Opinion: Mental Health in 2020: A POC Perspective
The human brain is one of the most fascinating things in existence. It can put rockets into space and invent cures for diseases, and it can be our greatest ally in the most difficult of situations. However, the brain is also one of the most fragile things in the human body. Your mind can break faster than any bone given the slightest trigger, the faintest smell, or the quietest sound. If there has been one year over the past decade that has had the most triggers, the strongest smells and the loudest sounds of rebellion, pain and oppression for Black Indigenous and People Of Color, it was 2020. In the cases of self-doubt and sorrow, your brain can quickly become your worst enemy.
So this raises the question, how are the minds of people of color handling such a devastating and liberating year?
The Terms People Throw Around: One of the things that causes racial trauma are the simple comments or indiscrete actions of other people. These things can be extremely detrimental to one’s self-image and can make people self-conscious about voicing their opinions. The majority of these terms fall under the category of microaggressions. By definition, a microaggression is “a statement, action, or incident regarded as an instance of indirect, subtle, or unintentional discrimination against members of a marginalized group such as a racial or ethnic minority”(According to Oxford Languages). Some examples of microaggressions include clutching one’s purse when in the presence of an African American and dismissing a claim of racism from someone who says he or she has experienced it. Racism roots itself in ignorance and seemingly innocent comments, but making people aware of their effects could lead to a society that greatly reduces racial trauma.
The Mental Toll: The stresses of life alone are enough to make anyone crawl inside their own head and never come out. Now, if you add the pressures that a person of color has in society, the stress seems to stack itself up. It is a lot on a person to be constantly scrutinized and examined, constantly judged and told how to feel. For example, if you are BIPOC and you feel offended by a racially insensitive comment someone makes, you have a right to feel that way. Though others may not see that comment as offensive and might tell you to brush it off or that it was just a joke, the feelings of BIPOC should be validated.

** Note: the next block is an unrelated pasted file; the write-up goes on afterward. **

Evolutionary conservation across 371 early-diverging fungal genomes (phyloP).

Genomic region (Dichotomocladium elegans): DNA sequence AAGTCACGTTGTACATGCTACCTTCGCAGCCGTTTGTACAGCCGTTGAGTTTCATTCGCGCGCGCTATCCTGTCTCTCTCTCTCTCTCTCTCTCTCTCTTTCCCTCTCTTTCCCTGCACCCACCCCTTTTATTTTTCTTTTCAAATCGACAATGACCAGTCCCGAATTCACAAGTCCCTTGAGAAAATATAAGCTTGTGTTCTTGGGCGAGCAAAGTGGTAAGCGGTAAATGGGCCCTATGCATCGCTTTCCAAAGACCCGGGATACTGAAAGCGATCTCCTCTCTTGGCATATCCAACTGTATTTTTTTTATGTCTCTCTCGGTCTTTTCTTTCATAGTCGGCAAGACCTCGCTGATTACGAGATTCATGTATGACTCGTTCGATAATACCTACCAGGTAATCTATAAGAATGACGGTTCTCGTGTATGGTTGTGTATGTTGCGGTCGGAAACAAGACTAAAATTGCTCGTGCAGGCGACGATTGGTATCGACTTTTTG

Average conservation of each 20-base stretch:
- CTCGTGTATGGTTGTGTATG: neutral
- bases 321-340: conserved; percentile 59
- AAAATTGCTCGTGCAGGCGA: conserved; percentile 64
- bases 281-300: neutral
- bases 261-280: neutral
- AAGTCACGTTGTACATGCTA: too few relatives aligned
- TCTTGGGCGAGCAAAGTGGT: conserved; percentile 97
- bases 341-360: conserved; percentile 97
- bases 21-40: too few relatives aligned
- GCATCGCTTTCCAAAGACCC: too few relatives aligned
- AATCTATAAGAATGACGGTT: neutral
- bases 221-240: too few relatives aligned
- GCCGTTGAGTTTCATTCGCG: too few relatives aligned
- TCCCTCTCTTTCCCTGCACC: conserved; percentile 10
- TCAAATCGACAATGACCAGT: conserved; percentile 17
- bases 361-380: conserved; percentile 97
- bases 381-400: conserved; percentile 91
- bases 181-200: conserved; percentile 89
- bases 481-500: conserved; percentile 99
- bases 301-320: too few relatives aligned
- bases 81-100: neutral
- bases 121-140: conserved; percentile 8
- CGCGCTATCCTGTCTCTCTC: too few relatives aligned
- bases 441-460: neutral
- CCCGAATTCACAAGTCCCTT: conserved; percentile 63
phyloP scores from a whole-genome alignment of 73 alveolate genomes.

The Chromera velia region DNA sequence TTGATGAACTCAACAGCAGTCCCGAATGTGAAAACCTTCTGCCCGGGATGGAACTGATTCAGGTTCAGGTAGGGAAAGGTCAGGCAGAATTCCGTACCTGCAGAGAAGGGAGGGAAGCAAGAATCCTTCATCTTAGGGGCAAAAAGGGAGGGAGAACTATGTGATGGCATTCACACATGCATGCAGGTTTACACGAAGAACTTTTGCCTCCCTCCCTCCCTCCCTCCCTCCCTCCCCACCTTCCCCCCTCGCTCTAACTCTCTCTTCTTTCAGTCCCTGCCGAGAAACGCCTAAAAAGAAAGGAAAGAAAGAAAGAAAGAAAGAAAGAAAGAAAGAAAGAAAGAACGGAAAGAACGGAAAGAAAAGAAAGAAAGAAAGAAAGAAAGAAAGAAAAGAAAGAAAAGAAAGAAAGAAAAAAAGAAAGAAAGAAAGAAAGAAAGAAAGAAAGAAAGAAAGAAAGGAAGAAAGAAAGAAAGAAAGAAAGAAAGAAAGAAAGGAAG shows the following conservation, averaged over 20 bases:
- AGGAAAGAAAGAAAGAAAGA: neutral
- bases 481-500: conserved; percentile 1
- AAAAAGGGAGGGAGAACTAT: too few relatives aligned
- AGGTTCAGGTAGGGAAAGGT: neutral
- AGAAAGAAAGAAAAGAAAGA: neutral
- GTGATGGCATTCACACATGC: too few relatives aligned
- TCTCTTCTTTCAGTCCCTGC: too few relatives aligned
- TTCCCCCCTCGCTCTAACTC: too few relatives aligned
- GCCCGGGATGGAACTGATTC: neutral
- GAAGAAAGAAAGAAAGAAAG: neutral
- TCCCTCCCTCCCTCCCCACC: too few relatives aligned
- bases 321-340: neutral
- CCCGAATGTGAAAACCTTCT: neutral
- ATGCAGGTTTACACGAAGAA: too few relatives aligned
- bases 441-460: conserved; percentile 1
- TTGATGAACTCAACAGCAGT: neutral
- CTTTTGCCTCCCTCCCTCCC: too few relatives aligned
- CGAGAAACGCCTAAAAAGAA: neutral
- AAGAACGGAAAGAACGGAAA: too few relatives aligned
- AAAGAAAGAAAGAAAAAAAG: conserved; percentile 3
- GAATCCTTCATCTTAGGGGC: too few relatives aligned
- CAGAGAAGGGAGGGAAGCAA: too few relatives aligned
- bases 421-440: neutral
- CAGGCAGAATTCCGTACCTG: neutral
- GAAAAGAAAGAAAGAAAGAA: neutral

The healing process as it pertains to mental illness can be extremely difficult for POC. For many mental illnesses that stem from trauma (microaggressions or outright displays of racial injustice like police brutality), most people go to a therapist to receive help. However, what happens when that trauma is tied to systematic racism or oppression? Unless your therapist is a POC, it may be hard for that person to understand the unique challenges you are going through.
In present day America, it can be argued that we have abandoned the rose tint of progress that once described the political climate within our country. In her article “People of Color Deal With Mental Illness, Too,” Dior Vargas, a Latina feminist and mental health activist, says “There is a stigma that is rampant in our society towards mental illness. Yet it is worse for communities of color. Mental illness doesn't discriminate but people do. People of color in the United States battle with microaggressions, cultural/religious/ language barriers, and negative stereotypes. That compounded with a mental illness is debilitating.”
Most would agree that we live in a scary world. Statistics don’t lay those anxieties to rest. According to CNN health, in black children ages 5-12, suicide rates were found to be 2 times higher than that of white children. Historically, the American legal system had demonstrated a bias against black citizens. Black people are seven times more likely to be convicted of murder than white people. Police brutality has affected the black community for decades and little has been done to curb the injustice in law enforcement.
Last year brought an onslaught of social activism and media coverage to an issue passed on by generations. After the death of George Floyd, people across the world took to the streets to fight for justice and equality. Protests like these can feel extremely liberating, because their message can be echoed on the news and social media. Having your voice heard is the greatest way to counter the challenges that many POC face. Black voices need to be heard. Latino voices need to be heard. Asian voices need to be heard. Our voices need to be heard.
Below are the links to some petitions and websites that can help you make a change:
Works Cited Page
Christensen, Jen. “Suicide Attempts by Black Teens Are Increasing, Study Says.” CNN, Cable News Network, 14 Oct. 2019, www.cnn.com/2019/10/14/health/black-teen-suicide-attempts-study/index.html.
Sue, Derald Wing. “Racial Microaggressions in Everyday Life.” Psychology Today, Sussex Publishers, 5 Oct. 2010, www.psychologytoday.com/us/blog/microaggressions-in-everyday-life/201010/racial-microaggressions-in-everyday-life.
Ward, Marguerite. “What Is a Microaggression? 14 Things People Think Are Fine to Say at Work - but Are Actually Racist, Sexist, or Offensive.” Business Insider, Business Insider, 24 July 2020, www.businessinsider.com/microaggression-unconscious-bias-at-work-2018-6.